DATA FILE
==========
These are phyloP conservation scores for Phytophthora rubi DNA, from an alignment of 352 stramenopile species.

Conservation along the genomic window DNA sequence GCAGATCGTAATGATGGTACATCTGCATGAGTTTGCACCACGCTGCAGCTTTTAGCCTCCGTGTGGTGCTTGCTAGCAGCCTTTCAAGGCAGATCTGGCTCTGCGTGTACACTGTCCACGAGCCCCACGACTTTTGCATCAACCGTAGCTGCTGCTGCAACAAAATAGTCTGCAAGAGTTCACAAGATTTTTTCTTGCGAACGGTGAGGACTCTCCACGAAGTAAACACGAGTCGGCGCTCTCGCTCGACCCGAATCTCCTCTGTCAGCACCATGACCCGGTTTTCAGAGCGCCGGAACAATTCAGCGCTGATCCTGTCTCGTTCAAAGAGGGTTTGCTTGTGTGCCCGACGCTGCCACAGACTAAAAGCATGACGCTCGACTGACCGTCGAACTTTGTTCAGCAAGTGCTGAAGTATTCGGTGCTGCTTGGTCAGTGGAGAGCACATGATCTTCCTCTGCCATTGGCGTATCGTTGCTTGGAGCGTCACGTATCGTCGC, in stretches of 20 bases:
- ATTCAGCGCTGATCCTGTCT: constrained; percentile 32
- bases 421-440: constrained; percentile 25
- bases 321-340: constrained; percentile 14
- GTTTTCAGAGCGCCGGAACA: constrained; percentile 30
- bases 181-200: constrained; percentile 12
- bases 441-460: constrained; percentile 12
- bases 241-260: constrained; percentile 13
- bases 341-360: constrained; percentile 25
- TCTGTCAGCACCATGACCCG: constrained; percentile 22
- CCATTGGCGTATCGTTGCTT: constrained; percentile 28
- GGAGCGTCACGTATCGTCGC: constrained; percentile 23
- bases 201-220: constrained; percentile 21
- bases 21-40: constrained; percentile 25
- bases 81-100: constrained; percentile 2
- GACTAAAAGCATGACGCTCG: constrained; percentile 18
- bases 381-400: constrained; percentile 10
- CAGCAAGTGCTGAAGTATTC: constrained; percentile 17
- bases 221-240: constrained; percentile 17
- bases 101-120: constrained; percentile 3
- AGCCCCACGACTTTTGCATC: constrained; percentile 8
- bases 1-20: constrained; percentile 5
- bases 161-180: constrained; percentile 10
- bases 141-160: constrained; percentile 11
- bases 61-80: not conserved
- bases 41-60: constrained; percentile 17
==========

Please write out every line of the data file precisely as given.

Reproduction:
These are phyloP conservation scores for Phytophthora rubi DNA, from an alignment of 352 stramenopile species.

Conservation along the genomic window DNA sequence GCAGATCGTAATGATGGTACATCTGCATGAGTTTGCACCACGCTGCAGCTTTTAGCCTCCGTGTGGTGCTTGCTAGCAGCCTTTCAAGGCAGATCTGGCTCTGCGTGTACACTGTCCACGAGCCCCACGACTTTTGCATCAACCGTAGCTGCTGCTGCAACAAAATAGTCTGCAAGAGTTCACAAGATTTTTTCTTGCGAACGGTGAGGACTCTCCACGAAGTAAACACGAGTCGGCGCTCTCGCTCGACCCGAATCTCCTCTGTCAGCACCATGACCCGGTTTTCAGAGCGCCGGAACAATTCAGCGCTGATCCTGTCTCGTTCAAAGAGGGTTTGCTTGTGTGCCCGACGCTGCCACAGACTAAAAGCATGACGCTCGACTGACCGTCGAACTTTGTTCAGCAAGTGCTGAAGTATTCGGTGCTGCTTGGTCAGTGGAGAGCACATGATCTTCCTCTGCCATTGGCGTATCGTTGCTTGGAGCGTCACGTATCGTCGC, in stretches of 20 bases:
- ATTCAGCGCTGATCCTGTCT: constrained; percentile 32
- bases 421-440: constrained; percentile 25
- bases 321-340: constrained; percentile 14
- GTTTTCAGAGCGCCGGAACA: constrained; percentile 30
- bases 181-200: constrained; percentile 12
- bases 441-460: constrained; percentile 12
- bases 241-260: constrained; percentile 13
- bases 341-360: constrained; percentile 25
- TCTGTCAGCACCATGACCCG: constrained; percentile 22
- CCATTGGCGTATCGTTGCTT: constrained; percentile 28
- GGAGCGTCACGTATCGTCGC: constrained; percentile 23
- bases 201-220: constrained; percentile 21
- bases 21-40: constrained; percentile 25
- bases 81-100: constrained; percentile 2
- GACTAAAAGCATGACGCTCG: constrained; percentile 18
- bases 381-400: constrained; percentile 10
- CAGCAAGTGCTGAAGTATTC: constrained; percentile 17
- bases 221-240: constrained; percentile 17
- bases 101-120: constrained; percentile 3
- AGCCCCACGACTTTTGCATC: constrained; percentile 8
- bases 1-20: constrained; percentile 5
- bases 161-180: constrained; percentile 10
- bases 141-160: constrained; percentile 11
- bases 61-80: not conserved
- bases 41-60: constrained; percentile 17